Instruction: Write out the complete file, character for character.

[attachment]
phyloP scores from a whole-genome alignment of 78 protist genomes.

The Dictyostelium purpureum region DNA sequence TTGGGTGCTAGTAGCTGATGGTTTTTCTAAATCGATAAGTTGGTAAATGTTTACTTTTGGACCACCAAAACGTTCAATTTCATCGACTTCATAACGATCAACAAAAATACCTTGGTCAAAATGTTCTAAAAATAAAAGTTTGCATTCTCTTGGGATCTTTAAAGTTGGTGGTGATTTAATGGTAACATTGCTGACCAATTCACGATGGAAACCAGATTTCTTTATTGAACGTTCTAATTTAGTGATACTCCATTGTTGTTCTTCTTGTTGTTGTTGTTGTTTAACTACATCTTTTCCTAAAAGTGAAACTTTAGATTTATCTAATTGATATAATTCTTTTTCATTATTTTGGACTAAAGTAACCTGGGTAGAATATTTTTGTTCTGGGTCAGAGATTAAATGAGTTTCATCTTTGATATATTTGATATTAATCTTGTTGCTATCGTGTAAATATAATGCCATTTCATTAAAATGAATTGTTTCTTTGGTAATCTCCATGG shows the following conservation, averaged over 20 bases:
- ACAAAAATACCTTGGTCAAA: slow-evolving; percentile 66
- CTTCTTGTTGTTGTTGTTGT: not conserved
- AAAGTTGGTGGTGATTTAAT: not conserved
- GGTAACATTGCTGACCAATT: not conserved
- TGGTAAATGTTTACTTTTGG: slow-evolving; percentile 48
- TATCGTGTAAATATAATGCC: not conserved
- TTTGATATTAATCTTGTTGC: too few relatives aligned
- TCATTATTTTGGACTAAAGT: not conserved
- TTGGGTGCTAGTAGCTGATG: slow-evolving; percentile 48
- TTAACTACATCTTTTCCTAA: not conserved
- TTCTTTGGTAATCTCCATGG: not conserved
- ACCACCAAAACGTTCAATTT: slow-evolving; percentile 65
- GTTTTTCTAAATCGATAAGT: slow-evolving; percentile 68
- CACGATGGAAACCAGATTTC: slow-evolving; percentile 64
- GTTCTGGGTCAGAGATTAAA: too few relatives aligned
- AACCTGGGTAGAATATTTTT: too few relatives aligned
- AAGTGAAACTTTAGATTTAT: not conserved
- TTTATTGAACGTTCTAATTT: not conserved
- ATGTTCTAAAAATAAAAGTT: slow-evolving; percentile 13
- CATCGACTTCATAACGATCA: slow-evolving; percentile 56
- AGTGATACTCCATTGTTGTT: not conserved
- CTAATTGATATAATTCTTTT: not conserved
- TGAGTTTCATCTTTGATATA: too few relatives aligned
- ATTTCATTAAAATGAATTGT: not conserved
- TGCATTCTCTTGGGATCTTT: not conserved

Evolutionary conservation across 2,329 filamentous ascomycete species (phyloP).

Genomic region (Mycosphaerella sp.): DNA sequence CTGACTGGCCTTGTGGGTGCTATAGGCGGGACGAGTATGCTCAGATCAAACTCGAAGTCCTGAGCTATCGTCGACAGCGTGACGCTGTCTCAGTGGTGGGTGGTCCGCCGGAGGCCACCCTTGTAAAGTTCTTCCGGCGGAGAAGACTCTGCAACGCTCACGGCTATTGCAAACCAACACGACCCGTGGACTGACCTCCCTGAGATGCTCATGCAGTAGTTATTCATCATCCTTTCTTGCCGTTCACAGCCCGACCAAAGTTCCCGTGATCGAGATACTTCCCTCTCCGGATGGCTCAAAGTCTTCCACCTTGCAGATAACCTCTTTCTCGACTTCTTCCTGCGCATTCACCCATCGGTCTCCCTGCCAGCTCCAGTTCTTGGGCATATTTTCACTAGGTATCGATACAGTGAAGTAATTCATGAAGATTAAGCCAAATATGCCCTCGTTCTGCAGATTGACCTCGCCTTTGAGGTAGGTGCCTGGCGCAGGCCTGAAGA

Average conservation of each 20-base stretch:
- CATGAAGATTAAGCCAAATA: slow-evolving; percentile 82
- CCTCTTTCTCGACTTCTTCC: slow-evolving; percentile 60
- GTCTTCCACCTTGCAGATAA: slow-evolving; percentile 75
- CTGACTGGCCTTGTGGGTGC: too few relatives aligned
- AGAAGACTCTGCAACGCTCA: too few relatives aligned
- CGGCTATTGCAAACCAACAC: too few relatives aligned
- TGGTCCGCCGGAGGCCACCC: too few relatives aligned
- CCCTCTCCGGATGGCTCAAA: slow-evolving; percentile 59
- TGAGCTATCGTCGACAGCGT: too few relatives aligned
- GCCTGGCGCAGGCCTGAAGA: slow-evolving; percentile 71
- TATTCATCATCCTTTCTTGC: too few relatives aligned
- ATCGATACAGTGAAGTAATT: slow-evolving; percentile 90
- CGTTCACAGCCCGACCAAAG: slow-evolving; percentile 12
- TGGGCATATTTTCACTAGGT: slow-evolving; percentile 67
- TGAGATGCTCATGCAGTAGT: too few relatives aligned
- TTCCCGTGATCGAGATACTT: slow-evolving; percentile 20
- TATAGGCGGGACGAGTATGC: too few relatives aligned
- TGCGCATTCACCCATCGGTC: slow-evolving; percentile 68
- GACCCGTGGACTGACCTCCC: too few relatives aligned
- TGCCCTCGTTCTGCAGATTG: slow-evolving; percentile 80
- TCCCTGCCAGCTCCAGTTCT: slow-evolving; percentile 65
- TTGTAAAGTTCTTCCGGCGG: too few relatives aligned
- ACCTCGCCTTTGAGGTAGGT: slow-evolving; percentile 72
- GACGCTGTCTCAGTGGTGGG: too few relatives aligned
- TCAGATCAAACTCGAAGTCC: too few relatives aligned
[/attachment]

phyloP scores from a whole-genome alignment of 78 protist genomes.

The Dictyostelium purpureum region DNA sequence TTGGGTGCTAGTAGCTGATGGTTTTTCTAAATCGATAAGTTGGTAAATGTTTACTTTTGGACCACCAAAACGTTCAATTTCATCGACTTCATAACGATCAACAAAAATACCTTGGTCAAAATGTTCTAAAAATAAAAGTTTGCATTCTCTTGGGATCTTTAAAGTTGGTGGTGATTTAATGGTAACATTGCTGACCAATTCACGATGGAAACCAGATTTCTTTATTGAACGTTCTAATTTAGTGATACTCCATTGTTGTTCTTCTTGTTGTTGTTGTTGTTTAACTACATCTTTTCCTAAAAGTGAAACTTTAGATTTATCTAATTGATATAATTCTTTTTCATTATTTTGGACTAAAGTAACCTGGGTAGAATATTTTTGTTCTGGGTCAGAGATTAAATGAGTTTCATCTTTGATATATTTGATATTAATCTTGTTGCTATCGTGTAAATATAATGCCATTTCATTAAAATGAATTGTTTCTTTGGTAATCTCCATGG shows the following conservation, averaged over 20 bases:
- ACAAAAATACCTTGGTCAAA: slow-evolving; percentile 66
- CTTCTTGTTGTTGTTGTTGT: not conserved
- AAAGTTGGTGGTGATTTAAT: not conserved
- GGTAACATTGCTGACCAATT: not conserved
- TGGTAAATGTTTACTTTTGG: slow-evolving; percentile 48
- TATCGTGTAAATATAATGCC: not conserved
- TTTGATATTAATCTTGTTGC: too few relatives aligned
- TCATTATTTTGGACTAAAGT: not conserved
- TTGGGTGCTAGTAGCTGATG: slow-evolving; percentile 48
- TTAACTACATCTTTTCCTAA: not conserved
- TTCTTTGGTAATCTCCATGG: not conserved
- ACCACCAAAACGTTCAATTT: slow-evolving; percentile 65
- GTTTTTCTAAATCGATAAGT: slow-evolving; percentile 68
- CACGATGGAAACCAGATTTC: slow-evolving; percentile 64
- GTTCTGGGTCAGAGATTAAA: too few relatives aligned
- AACCTGGGTAGAATATTTTT: too few relatives aligned
- AAGTGAAACTTTAGATTTAT: not conserved
- TTTATTGAACGTTCTAATTT: not conserved
- ATGTTCTAAAAATAAAAGTT: slow-evolving; percentile 13
- CATCGACTTCATAACGATCA: slow-evolving; percentile 56
- AGTGATACTCCATTGTTGTT: not conserved
- CTAATTGATATAATTCTTTT: not conserved
- TGAGTTTCATCTTTGATATA: too few relatives aligned
- ATTTCATTAAAATGAATTGT: not conserved
- TGCATTCTCTTGGGATCTTT: not conserved

Evolutionary conservation across 2,329 filamentous ascomycete species (phyloP).

Genomic region (Mycosphaerella sp.): DNA sequence CTGACTGGCCTTGTGGGTGCTATAGGCGGGACGAGTATGCTCAGATCAAACTCGAAGTCCTGAGCTATCGTCGACAGCGTGACGCTGTCTCAGTGGTGGGTGGTCCGCCGGAGGCCACCCTTGTAAAGTTCTTCCGGCGGAGAAGACTCTGCAACGCTCACGGCTATTGCAAACCAACACGACCCGTGGACTGACCTCCCTGAGATGCTCATGCAGTAGTTATTCATCATCCTTTCTTGCCGTTCACAGCCCGACCAAAGTTCCCGTGATCGAGATACTTCCCTCTCCGGATGGCTCAAAGTCTTCCACCTTGCAGATAACCTCTTTCTCGACTTCTTCCTGCGCATTCACCCATCGGTCTCCCTGCCAGCTCCAGTTCTTGGGCATATTTTCACTAGGTATCGATACAGTGAAGTAATTCATGAAGATTAAGCCAAATATGCCCTCGTTCTGCAGATTGACCTCGCCTTTGAGGTAGGTGCCTGGCGCAGGCCTGAAGA

Average conservation of each 20-base stretch:
- CATGAAGATTAAGCCAAATA: slow-evolving; percentile 82
- CCTCTTTCTCGACTTCTTCC: slow-evolving; percentile 60
- GTCTTCCACCTTGCAGATAA: slow-evolving; percentile 75
- CTGACTGGCCTTGTGGGTGC: too few relatives aligned
- AGAAGACTCTGCAACGCTCA: too few relatives aligned
- CGGCTATTGCAAACCAACAC: too few relatives aligned
- TGGTCCGCCGGAGGCCACCC: too few relatives aligned
- CCCTCTCCGGATGGCTCAAA: slow-evolving; percentile 59
- TGAGCTATCGTCGACAGCGT: too few relatives aligned
- GCCTGGCGCAGGCCTGAAGA: slow-evolving; percentile 71
- TATTCATCATCCTTTCTTGC: too few relatives aligned
- ATCGATACAGTGAAGTAATT: slow-evolving; percentile 90
- CGTTCACAGCCCGACCAAAG: slow-evolving; percentile 12
- TGGGCATATTTTCACTAGGT: slow-evolving; percentile 67
- TGAGATGCTCATGCAGTAGT: too few relatives aligned
- TTCCCGTGATCGAGATACTT: slow-evolving; percentile 20
- TATAGGCGGGACGAGTATGC: too few relatives aligned
- TGCGCATTCACCCATCGGTC: slow-evolving; percentile 68
- GACCCGTGGACTGACCTCCC: too few relatives aligned
- TGCCCTCGTTCTGCAGATTG: slow-evolving; percentile 80
- TCCCTGCCAGCTCCAGTTCT: slow-evolving; percentile 65
- TTGTAAAGTTCTTCCGGCGG: too few relatives aligned
- ACCTCGCCTTTGAGGTAGGT: slow-evolving; percentile 72
- GACGCTGTCTCAGTGGTGGG: too few relatives aligned
- TCAGATCAAACTCGAAGTCC: too few relatives aligned